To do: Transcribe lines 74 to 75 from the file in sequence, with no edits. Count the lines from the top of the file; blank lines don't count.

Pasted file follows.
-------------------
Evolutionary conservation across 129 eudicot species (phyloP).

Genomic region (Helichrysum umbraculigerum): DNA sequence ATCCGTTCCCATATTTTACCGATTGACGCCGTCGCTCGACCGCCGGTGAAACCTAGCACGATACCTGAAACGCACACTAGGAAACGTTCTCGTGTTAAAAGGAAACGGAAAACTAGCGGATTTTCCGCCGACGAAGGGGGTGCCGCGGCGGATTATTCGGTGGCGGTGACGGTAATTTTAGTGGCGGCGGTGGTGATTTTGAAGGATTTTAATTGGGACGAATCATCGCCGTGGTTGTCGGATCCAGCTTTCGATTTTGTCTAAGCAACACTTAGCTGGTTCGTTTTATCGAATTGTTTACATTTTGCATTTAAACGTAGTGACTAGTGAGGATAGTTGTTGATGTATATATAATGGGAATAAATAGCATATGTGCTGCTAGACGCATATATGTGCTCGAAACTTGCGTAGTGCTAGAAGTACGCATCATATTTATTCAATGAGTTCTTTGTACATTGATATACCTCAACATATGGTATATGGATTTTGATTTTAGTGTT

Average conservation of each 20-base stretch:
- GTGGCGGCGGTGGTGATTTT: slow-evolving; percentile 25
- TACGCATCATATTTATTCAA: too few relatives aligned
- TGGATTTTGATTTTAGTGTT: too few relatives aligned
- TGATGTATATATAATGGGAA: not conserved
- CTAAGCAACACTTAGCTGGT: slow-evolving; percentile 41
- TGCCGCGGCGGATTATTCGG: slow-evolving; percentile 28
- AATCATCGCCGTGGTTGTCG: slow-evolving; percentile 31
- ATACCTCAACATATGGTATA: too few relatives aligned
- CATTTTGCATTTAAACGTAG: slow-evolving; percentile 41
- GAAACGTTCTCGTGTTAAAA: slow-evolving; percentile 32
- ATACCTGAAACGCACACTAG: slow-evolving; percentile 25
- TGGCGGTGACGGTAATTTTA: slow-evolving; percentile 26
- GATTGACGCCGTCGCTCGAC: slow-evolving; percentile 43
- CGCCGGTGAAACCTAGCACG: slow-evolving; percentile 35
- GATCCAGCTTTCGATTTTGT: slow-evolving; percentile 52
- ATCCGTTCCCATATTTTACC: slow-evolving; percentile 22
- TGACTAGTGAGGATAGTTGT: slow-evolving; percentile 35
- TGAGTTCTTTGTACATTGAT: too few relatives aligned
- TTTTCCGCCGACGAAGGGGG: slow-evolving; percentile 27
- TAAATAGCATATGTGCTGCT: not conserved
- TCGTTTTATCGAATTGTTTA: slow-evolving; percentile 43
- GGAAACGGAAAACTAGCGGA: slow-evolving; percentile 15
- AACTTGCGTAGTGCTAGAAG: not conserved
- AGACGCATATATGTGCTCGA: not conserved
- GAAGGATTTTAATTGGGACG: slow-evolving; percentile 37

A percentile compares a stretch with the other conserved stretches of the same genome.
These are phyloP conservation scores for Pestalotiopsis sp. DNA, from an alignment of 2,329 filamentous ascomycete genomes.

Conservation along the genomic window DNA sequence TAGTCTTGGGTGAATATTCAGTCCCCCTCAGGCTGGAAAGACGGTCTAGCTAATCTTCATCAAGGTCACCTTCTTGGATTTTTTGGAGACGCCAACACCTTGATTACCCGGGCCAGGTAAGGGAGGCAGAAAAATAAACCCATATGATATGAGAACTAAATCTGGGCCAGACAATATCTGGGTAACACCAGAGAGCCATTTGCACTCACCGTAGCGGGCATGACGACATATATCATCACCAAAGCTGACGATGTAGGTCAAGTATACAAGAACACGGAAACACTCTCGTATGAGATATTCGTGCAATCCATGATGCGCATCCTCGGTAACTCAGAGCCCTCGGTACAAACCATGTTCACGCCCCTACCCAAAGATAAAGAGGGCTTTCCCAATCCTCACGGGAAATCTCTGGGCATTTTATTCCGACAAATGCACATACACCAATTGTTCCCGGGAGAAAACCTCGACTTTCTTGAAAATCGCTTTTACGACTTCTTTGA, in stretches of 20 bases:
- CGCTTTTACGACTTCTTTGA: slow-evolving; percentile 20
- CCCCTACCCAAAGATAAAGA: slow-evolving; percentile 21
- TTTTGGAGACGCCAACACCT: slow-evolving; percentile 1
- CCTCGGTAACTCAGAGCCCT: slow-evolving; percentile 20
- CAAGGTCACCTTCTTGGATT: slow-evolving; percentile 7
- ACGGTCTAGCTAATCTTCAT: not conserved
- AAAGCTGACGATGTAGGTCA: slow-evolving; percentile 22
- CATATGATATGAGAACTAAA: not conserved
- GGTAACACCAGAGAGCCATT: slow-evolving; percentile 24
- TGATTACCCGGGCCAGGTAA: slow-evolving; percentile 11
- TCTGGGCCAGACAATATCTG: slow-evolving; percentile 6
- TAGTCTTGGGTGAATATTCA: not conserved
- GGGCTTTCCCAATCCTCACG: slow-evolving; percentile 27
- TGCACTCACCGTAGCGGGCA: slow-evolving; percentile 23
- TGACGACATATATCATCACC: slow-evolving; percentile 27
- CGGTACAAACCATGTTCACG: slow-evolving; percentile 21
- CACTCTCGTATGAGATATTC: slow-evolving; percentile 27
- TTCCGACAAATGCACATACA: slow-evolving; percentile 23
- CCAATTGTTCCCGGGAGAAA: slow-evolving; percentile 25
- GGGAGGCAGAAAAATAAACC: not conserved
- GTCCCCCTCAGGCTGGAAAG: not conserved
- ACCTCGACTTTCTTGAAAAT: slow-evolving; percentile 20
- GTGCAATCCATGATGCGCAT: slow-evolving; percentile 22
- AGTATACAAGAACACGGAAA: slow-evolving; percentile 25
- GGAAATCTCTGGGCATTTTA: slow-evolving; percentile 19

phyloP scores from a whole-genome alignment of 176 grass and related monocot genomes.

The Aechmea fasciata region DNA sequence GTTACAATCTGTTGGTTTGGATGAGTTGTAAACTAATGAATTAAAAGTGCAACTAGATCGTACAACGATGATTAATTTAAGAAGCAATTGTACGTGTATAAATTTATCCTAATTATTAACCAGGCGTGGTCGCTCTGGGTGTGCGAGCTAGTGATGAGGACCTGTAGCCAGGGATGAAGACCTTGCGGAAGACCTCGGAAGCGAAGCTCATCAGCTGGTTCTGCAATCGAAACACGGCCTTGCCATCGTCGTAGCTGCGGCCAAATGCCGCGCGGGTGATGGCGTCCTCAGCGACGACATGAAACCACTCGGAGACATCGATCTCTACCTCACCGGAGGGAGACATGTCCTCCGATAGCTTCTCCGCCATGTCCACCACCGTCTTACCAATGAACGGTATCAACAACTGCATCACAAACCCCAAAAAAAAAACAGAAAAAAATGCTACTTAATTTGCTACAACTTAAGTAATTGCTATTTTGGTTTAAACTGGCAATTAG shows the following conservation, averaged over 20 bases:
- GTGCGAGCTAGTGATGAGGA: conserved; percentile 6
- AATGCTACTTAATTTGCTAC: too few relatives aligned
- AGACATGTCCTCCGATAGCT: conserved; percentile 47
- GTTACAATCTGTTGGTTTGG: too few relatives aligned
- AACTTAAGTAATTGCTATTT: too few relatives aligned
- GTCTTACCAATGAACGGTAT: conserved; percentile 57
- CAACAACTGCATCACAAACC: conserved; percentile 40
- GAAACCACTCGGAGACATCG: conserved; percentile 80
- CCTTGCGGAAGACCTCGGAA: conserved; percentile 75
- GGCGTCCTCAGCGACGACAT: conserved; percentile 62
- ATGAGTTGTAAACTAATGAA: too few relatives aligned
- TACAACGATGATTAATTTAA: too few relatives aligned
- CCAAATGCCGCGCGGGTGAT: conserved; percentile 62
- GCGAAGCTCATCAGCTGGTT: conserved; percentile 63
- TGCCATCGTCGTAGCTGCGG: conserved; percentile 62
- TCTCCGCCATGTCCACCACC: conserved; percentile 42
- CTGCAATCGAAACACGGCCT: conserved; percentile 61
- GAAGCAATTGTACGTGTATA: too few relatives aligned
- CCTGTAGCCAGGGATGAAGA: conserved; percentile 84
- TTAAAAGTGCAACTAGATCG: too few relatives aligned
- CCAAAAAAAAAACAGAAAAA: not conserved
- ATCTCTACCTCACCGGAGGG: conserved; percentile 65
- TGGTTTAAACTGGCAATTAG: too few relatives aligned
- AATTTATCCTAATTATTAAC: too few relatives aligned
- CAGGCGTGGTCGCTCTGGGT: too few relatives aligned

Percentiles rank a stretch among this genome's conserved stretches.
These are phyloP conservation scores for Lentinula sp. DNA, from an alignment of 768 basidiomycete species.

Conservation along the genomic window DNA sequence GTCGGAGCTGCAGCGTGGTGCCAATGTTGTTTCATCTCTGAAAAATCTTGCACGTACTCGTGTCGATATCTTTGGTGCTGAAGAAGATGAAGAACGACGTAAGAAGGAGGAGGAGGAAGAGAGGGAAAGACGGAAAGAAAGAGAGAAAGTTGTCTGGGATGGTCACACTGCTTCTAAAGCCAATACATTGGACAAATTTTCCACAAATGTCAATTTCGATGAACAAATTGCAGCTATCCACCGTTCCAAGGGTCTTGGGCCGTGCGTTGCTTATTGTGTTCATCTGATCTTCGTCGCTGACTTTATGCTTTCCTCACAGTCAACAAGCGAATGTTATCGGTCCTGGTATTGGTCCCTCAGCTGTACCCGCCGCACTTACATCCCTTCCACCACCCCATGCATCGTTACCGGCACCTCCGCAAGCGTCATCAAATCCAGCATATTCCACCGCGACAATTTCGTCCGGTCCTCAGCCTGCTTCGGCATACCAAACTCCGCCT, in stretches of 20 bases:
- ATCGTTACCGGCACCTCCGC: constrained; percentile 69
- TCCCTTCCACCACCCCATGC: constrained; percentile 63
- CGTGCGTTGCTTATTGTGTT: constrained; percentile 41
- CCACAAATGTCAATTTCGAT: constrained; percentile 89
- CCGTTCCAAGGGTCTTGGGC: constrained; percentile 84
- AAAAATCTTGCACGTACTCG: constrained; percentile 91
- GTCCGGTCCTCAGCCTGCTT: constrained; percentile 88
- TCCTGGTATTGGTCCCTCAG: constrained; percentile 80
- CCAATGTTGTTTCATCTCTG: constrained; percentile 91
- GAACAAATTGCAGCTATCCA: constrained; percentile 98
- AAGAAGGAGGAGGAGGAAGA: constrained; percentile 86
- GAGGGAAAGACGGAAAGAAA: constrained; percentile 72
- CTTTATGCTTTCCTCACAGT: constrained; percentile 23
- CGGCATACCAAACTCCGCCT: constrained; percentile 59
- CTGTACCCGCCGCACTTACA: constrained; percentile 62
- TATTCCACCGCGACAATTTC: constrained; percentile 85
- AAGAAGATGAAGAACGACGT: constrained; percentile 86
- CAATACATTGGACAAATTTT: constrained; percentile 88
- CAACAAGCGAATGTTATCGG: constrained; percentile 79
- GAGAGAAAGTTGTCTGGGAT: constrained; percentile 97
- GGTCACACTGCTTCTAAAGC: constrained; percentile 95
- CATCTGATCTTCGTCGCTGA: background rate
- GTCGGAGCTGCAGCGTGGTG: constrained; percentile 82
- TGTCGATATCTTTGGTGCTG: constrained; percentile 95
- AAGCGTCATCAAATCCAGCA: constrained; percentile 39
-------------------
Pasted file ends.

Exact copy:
- TCTCCGCCATGTCCACCACC: conserved; percentile 42
- CTGCAATCGAAACACGGCCT: conserved; percentile 61